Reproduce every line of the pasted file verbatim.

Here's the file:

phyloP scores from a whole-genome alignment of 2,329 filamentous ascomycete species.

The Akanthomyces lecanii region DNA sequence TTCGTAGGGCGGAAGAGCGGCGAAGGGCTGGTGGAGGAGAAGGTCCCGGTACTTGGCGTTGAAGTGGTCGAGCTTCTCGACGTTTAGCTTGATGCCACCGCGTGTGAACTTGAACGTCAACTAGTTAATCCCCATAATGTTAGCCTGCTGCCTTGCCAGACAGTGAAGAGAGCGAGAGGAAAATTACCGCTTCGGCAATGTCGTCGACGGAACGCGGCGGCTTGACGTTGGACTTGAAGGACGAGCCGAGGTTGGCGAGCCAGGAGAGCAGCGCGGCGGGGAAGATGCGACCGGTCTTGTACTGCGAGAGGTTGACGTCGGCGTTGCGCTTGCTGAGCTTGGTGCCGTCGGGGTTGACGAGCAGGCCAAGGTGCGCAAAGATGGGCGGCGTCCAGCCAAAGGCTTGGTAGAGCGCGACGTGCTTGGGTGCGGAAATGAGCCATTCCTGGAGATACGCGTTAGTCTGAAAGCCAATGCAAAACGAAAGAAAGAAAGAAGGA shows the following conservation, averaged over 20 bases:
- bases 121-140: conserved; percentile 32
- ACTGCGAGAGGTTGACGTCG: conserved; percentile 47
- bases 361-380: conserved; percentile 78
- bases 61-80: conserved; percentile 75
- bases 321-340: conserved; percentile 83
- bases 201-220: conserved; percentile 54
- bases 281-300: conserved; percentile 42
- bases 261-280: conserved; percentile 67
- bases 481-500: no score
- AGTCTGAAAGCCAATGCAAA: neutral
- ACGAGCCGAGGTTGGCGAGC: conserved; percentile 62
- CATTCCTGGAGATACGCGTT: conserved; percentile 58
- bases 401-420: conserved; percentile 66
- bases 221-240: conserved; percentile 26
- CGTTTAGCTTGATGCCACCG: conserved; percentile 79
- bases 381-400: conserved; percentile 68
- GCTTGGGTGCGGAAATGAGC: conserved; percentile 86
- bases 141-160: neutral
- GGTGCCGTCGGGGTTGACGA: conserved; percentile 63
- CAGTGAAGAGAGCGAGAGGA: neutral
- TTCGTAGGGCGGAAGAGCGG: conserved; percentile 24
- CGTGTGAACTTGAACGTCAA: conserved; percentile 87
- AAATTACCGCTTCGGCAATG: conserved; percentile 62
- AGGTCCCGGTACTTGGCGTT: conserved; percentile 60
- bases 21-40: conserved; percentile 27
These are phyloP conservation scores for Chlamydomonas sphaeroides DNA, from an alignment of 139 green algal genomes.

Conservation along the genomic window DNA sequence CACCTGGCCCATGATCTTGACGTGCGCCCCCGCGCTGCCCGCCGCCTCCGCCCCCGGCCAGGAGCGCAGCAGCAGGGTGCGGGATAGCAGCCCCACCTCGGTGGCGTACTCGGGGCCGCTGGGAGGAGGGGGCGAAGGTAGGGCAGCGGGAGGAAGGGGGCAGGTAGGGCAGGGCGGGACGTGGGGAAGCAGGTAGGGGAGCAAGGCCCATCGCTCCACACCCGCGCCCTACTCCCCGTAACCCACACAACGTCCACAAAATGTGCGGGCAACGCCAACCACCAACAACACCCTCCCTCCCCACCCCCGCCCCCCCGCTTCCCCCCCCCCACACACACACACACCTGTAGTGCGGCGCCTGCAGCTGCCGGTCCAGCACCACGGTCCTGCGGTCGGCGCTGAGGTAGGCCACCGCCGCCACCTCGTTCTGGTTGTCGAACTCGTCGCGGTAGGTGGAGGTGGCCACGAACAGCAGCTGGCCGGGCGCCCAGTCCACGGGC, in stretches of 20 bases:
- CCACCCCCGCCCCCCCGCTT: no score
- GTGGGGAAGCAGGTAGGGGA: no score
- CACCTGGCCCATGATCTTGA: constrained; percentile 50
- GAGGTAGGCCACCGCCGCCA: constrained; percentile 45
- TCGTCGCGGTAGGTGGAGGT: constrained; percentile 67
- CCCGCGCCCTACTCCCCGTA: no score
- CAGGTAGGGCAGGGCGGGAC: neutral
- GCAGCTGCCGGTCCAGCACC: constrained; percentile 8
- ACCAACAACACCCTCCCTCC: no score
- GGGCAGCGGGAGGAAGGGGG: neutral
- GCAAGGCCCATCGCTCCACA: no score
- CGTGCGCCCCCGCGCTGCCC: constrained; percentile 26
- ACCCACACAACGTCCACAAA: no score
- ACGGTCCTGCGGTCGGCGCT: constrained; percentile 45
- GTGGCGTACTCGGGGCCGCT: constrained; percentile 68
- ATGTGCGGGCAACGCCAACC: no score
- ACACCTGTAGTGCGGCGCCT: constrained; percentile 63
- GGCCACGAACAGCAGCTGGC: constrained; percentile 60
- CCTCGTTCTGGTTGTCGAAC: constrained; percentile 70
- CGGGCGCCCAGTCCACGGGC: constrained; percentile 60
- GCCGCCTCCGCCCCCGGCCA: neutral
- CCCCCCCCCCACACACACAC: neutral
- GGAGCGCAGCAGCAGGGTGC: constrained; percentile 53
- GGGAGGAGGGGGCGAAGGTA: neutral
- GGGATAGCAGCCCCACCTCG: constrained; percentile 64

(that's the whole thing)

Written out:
phyloP scores from a whole-genome alignment of 2,329 filamentous ascomycete species.

The Akanthomyces lecanii region DNA sequence TTCGTAGGGCGGAAGAGCGGCGAAGGGCTGGTGGAGGAGAAGGTCCCGGTACTTGGCGTTGAAGTGGTCGAGCTTCTCGACGTTTAGCTTGATGCCACCGCGTGTGAACTTGAACGTCAACTAGTTAATCCCCATAATGTTAGCCTGCTGCCTTGCCAGACAGTGAAGAGAGCGAGAGGAAAATTACCGCTTCGGCAATGTCGTCGACGGAACGCGGCGGCTTGACGTTGGACTTGAAGGACGAGCCGAGGTTGGCGAGCCAGGAGAGCAGCGCGGCGGGGAAGATGCGACCGGTCTTGTACTGCGAGAGGTTGACGTCGGCGTTGCGCTTGCTGAGCTTGGTGCCGTCGGGGTTGACGAGCAGGCCAAGGTGCGCAAAGATGGGCGGCGTCCAGCCAAAGGCTTGGTAGAGCGCGACGTGCTTGGGTGCGGAAATGAGCCATTCCTGGAGATACGCGTTAGTCTGAAAGCCAATGCAAAACGAAAGAAAGAAAGAAGGA shows the following conservation, averaged over 20 bases:
- bases 121-140: conserved; percentile 32
- ACTGCGAGAGGTTGACGTCG: conserved; percentile 47
- bases 361-380: conserved; percentile 78
- bases 61-80: conserved; percentile 75
- bases 321-340: conserved; percentile 83
- bases 201-220: conserved; percentile 54
- bases 281-300: conserved; percentile 42
- bases 261-280: conserved; percentile 67
- bases 481-500: no score
- AGTCTGAAAGCCAATGCAAA: neutral
- ACGAGCCGAGGTTGGCGAGC: conserved; percentile 62
- CATTCCTGGAGATACGCGTT: conserved; percentile 58
- bases 401-420: conserved; percentile 66
- bases 221-240: conserved; percentile 26
- CGTTTAGCTTGATGCCACCG: conserved; percentile 79
- bases 381-400: conserved; percentile 68
- GCTTGGGTGCGGAAATGAGC: conserved; percentile 86
- bases 141-160: neutral
- GGTGCCGTCGGGGTTGACGA: conserved; percentile 63
- CAGTGAAGAGAGCGAGAGGA: neutral
- TTCGTAGGGCGGAAGAGCGG: conserved; percentile 24
- CGTGTGAACTTGAACGTCAA: conserved; percentile 87
- AAATTACCGCTTCGGCAATG: conserved; percentile 62
- AGGTCCCGGTACTTGGCGTT: conserved; percentile 60
- bases 21-40: conserved; percentile 27
These are phyloP conservation scores for Chlamydomonas sphaeroides DNA, from an alignment of 139 green algal genomes.

Conservation along the genomic window DNA sequence CACCTGGCCCATGATCTTGACGTGCGCCCCCGCGCTGCCCGCCGCCTCCGCCCCCGGCCAGGAGCGCAGCAGCAGGGTGCGGGATAGCAGCCCCACCTCGGTGGCGTACTCGGGGCCGCTGGGAGGAGGGGGCGAAGGTAGGGCAGCGGGAGGAAGGGGGCAGGTAGGGCAGGGCGGGACGTGGGGAAGCAGGTAGGGGAGCAAGGCCCATCGCTCCACACCCGCGCCCTACTCCCCGTAACCCACACAACGTCCACAAAATGTGCGGGCAACGCCAACCACCAACAACACCCTCCCTCCCCACCCCCGCCCCCCCGCTTCCCCCCCCCCACACACACACACACCTGTAGTGCGGCGCCTGCAGCTGCCGGTCCAGCACCACGGTCCTGCGGTCGGCGCTGAGGTAGGCCACCGCCGCCACCTCGTTCTGGTTGTCGAACTCGTCGCGGTAGGTGGAGGTGGCCACGAACAGCAGCTGGCCGGGCGCCCAGTCCACGGGC, in stretches of 20 bases:
- CCACCCCCGCCCCCCCGCTT: no score
- GTGGGGAAGCAGGTAGGGGA: no score
- CACCTGGCCCATGATCTTGA: constrained; percentile 50
- GAGGTAGGCCACCGCCGCCA: constrained; percentile 45
- TCGTCGCGGTAGGTGGAGGT: constrained; percentile 67
- CCCGCGCCCTACTCCCCGTA: no score
- CAGGTAGGGCAGGGCGGGAC: neutral
- GCAGCTGCCGGTCCAGCACC: constrained; percentile 8
- ACCAACAACACCCTCCCTCC: no score
- GGGCAGCGGGAGGAAGGGGG: neutral
- GCAAGGCCCATCGCTCCACA: no score
- CGTGCGCCCCCGCGCTGCCC: constrained; percentile 26
- ACCCACACAACGTCCACAAA: no score
- ACGGTCCTGCGGTCGGCGCT: constrained; percentile 45
- GTGGCGTACTCGGGGCCGCT: constrained; percentile 68
- ATGTGCGGGCAACGCCAACC: no score
- ACACCTGTAGTGCGGCGCCT: constrained; percentile 63
- GGCCACGAACAGCAGCTGGC: constrained; percentile 60
- CCTCGTTCTGGTTGTCGAAC: constrained; percentile 70
- CGGGCGCCCAGTCCACGGGC: constrained; percentile 60
- GCCGCCTCCGCCCCCGGCCA: neutral
- CCCCCCCCCCACACACACAC: neutral
- GGAGCGCAGCAGCAGGGTGC: constrained; percentile 53
- GGGAGGAGGGGGCGAAGGTA: neutral
- GGGATAGCAGCCCCACCTCG: constrained; percentile 64